Monday, December 5, 2011

A Reflection On My Mirror Image

Skyler says, "Things are looking up around here now that Mom can pick me up again and put me in the car
to go places.  I was getting bored."

One of the most horrendous side effects of my recent surgery and recovery was to realize that I am old.  Not “getting older.”  Not “aging gracefully.”  But old.  I now find myself drawn into those infomercials for Lifestyle Lifts, or the French cantaloupe miracle face creams that will make me look like super-model Cindy Crawford, or those electronic devices that will remove hair from places that only my grandmother had to worry about.  I am old.  Mirror, mirror in my hand, who’s the oldest in the land?

After the cervical fusion I could turn my neck only slightly to the left or right, and not up or down at all.  This lack of mobility made it difficult to handle such grooming routines as styling my hair, changing pierced earrings, or searching for errant dog hairs that took up residence in my eye.  I couldn’t comfortably lean in over the vanity in order to move closer to the bathroom mirror for any of these tasks.  I decided my best solution was a new hand mirror.

I bought one with 10x magnification on one of the sides.  That’s when I discovered a mustache growing above my upper lip that had to be a cousin to – or even a twin of – that thick patch of hair growing above Geraldo Rivera’s mouth.  How could I be so blind?  Had it been hidden by some anti-aging rose-colored glasses?  But now I see.  It’s a veritable forest of luxuriously long facial hairs waving in the breeze, so numerous that they could never be tamed simply with a pair of tweezers. With the help of my new 10x personal jumbotron I even found one of those wicked creatures trying to plant its flag and stake a claim in my chin.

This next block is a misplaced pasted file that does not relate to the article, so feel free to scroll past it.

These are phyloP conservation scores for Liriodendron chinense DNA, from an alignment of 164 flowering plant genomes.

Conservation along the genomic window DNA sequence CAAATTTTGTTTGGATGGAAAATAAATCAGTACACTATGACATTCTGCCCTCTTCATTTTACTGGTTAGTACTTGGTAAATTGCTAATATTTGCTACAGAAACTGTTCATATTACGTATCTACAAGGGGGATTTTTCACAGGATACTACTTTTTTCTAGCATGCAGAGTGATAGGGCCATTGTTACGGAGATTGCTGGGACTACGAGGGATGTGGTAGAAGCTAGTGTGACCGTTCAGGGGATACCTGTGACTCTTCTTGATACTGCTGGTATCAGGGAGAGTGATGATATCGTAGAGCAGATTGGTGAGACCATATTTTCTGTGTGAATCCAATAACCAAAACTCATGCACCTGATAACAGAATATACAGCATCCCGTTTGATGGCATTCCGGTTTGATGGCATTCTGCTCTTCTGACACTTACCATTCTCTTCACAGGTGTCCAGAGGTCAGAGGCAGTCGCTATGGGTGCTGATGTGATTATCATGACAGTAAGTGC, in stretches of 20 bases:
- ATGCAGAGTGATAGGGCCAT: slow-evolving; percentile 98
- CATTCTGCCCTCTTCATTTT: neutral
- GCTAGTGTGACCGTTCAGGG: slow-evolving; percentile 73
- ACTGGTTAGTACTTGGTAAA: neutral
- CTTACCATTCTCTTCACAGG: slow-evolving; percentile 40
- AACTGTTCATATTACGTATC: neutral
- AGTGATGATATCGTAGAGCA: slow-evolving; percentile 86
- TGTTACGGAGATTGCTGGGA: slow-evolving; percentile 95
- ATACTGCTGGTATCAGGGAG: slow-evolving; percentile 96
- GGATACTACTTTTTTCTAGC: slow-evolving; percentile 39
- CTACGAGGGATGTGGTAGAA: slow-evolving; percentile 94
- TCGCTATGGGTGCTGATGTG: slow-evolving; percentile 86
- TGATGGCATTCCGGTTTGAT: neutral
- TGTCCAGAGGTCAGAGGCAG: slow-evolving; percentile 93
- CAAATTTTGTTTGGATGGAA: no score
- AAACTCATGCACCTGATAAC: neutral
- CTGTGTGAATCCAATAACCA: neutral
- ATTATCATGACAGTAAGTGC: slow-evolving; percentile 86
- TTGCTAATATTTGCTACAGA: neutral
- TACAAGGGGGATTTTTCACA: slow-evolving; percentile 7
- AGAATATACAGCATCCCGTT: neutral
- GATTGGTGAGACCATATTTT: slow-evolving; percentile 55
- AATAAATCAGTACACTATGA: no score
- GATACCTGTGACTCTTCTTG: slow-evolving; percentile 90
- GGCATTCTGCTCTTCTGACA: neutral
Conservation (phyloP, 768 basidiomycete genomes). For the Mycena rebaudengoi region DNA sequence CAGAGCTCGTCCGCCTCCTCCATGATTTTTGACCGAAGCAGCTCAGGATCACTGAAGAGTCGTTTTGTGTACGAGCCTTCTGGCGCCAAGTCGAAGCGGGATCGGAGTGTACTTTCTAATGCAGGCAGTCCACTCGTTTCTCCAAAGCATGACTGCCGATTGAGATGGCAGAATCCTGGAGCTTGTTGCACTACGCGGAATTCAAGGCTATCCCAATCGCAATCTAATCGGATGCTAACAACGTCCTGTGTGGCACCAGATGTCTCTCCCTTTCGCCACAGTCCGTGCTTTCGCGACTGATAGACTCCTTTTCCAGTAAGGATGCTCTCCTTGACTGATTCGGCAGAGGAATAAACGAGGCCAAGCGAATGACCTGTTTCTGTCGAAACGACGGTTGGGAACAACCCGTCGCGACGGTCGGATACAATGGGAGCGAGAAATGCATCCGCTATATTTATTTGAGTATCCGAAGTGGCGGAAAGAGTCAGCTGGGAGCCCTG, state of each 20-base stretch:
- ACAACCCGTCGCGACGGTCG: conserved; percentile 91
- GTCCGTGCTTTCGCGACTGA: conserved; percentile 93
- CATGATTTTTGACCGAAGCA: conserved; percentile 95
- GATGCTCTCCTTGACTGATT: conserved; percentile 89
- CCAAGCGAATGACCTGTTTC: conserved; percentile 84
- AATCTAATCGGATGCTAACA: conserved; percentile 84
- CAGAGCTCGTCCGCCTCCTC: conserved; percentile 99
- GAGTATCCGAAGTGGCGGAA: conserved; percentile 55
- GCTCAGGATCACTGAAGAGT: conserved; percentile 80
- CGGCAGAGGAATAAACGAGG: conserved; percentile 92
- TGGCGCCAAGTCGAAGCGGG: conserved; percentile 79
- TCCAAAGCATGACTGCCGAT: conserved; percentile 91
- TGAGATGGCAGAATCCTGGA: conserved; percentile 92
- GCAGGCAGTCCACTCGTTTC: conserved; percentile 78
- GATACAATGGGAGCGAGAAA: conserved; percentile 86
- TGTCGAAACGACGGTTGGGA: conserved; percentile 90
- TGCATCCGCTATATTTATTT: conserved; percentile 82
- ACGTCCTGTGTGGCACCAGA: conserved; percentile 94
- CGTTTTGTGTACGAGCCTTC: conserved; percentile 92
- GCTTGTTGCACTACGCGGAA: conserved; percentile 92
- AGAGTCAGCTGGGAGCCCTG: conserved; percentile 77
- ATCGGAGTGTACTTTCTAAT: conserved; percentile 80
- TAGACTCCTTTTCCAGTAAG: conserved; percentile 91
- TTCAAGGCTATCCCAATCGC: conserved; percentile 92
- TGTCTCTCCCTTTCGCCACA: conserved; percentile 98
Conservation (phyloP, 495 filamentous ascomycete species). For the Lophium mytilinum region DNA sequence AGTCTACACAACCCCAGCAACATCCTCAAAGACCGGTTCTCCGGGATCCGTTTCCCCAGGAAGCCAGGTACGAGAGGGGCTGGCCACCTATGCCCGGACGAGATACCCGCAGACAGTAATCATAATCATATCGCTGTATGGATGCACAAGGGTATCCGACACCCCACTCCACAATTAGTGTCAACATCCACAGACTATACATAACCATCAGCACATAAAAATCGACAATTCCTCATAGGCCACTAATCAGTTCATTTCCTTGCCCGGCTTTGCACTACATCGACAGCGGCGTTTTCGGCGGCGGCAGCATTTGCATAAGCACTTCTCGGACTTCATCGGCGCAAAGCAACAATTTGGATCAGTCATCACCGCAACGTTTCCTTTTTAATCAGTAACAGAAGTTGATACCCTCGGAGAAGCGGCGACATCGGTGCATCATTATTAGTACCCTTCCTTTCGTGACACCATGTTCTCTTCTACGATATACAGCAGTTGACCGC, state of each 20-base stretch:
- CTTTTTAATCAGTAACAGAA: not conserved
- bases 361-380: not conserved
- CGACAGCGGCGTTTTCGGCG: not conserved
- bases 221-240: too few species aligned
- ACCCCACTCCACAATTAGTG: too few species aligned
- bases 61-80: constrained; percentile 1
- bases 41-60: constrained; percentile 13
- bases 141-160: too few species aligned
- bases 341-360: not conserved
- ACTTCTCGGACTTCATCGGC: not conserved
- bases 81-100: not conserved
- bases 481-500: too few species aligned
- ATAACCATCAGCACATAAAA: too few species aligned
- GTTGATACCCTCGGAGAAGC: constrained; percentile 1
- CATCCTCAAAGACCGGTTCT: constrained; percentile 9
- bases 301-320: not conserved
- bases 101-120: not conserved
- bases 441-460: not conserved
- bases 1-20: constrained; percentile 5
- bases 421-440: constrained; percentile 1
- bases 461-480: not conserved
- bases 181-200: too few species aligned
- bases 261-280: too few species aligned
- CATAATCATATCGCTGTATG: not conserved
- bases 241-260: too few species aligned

Self-portrait post surgery with swollen face, cervical collar, and bone growth stimulator
But that’s not all.  Oh no, I’m even older than my mustache lets on.  In fact, I must be as old as the moon because surely those things called “pores” are as deep as those craters we see on a summer night with our telescope.  The blood vessels on my chin (I’m sure courtesy of my Grandma’s rosacea) flash like Las Vegas neon, spreading out across my fair skin like the Amazon River and all its tributaries.  My eyes somehow have become framed by the miles-deep canyons of the American Southwest.  And while I was willing to admit to the two or three small age spots on my cheek and brow, I now see that it is really a dozen small Saharas spreading quickly across the landscape of my face.

Where would I draw my own line now in resisting this newly discovered downward spiral?

I’m trying not to fixate on the magnified side of my mirror, to return to the regular side and my attitude that, although I don’t look twenty-five anymore, my face also doesn’t look like I spent my life puffing on cigarettes while frying in the sun.  I look good enough when I walk out the door each day.  I make the effort to do the best with what I’m given.